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BioMed Research International
Volume 2014 (2014), Article ID 836397, 9 pages
Research Article

Upregulation of Relaxin after Experimental Subarachnoid Hemorrhage in Rabbits

Department of Neurosurgery, Graduate School of Medical Sciences, Kyushu University, 3-1-1 Maidashi, Higashi-ku, Fukuoka, Fukuoka 812-8582, Japan

Received 9 March 2014; Accepted 24 June 2014; Published 16 July 2014

Academic Editor: Chih-Lung Lin

Copyright © 2014 Yuichiro Kikkawa et al. This is an open access article distributed under the Creative Commons Attribution License, which permits unrestricted use, distribution, and reproduction in any medium, provided the original work is properly cited.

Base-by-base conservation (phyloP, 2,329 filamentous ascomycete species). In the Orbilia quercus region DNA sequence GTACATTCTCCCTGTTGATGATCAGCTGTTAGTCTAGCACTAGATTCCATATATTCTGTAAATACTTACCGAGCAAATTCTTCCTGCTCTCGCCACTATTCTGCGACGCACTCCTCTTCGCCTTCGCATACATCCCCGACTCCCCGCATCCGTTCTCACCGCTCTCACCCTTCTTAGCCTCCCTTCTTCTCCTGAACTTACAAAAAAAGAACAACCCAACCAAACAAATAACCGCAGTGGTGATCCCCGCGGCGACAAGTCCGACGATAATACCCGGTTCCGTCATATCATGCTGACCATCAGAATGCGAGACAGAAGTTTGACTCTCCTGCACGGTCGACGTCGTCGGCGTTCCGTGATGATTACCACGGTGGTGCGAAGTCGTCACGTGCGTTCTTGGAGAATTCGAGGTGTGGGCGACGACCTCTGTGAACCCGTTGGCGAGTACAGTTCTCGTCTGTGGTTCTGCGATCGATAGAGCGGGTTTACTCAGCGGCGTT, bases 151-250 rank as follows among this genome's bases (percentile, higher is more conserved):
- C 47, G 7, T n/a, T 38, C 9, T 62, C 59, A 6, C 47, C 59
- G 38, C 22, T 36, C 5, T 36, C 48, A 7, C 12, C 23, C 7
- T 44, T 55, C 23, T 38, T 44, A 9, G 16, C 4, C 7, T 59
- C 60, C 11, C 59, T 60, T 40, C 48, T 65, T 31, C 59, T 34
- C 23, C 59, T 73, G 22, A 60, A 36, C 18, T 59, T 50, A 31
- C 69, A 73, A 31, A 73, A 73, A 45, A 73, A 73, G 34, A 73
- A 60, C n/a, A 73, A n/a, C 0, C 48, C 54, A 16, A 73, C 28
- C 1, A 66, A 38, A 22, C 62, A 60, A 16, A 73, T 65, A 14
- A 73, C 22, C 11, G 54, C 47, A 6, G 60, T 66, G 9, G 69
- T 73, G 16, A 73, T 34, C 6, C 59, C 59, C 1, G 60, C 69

Background. Although relaxin causes vasodilatation in systemic arteries, little is known about its role in cerebral arteries. We investigated the expression and role of relaxin in basilar arteries after subarachnoid hemorrhage (SAH) in rabbits. Methods. Microarray analysis with rabbit basilar artery RNA was performed. Messenger RNA expression of relaxin-1 and relaxin/insulin-like family peptide receptor 1 (RXFP1) was investigated with quantitative RT-PCR. RXFP1 expression in the basilar artery was investigated with immunohistochemistry. Relaxin concentrations in cerebrospinal fluid (CSF) and serum were investigated with an enzyme-linked immunosorbent assay. Using human brain vascular smooth muscle cells (HBVSMC) preincubated with relaxin, myosin light chain phosphorylation (MLC) was investigated with immunoblotting after endothelin-1 stimulation. Results. After SAH, RXFP1 mRNA and protein were significantly downregulated on day 3, whereas relaxin-1 mRNA was significantly upregulated on day 7. The relaxin concentration in CSF was significantly elevated on days 5 and 7. Pretreatment with relaxin reduced sustained MLC phosphorylation induced by endothelin-1 in HBVSMC. Conclusion. Upregulation of relaxin and downregulation of RXFP1 after SAH may participate in development of cerebral vasospasm. Downregulation of RXFP1 may induce a functional decrease in relaxin activity during vasospasm. Understanding the role of relaxin may provide further insight into the mechanisms of cerebral vasospasm.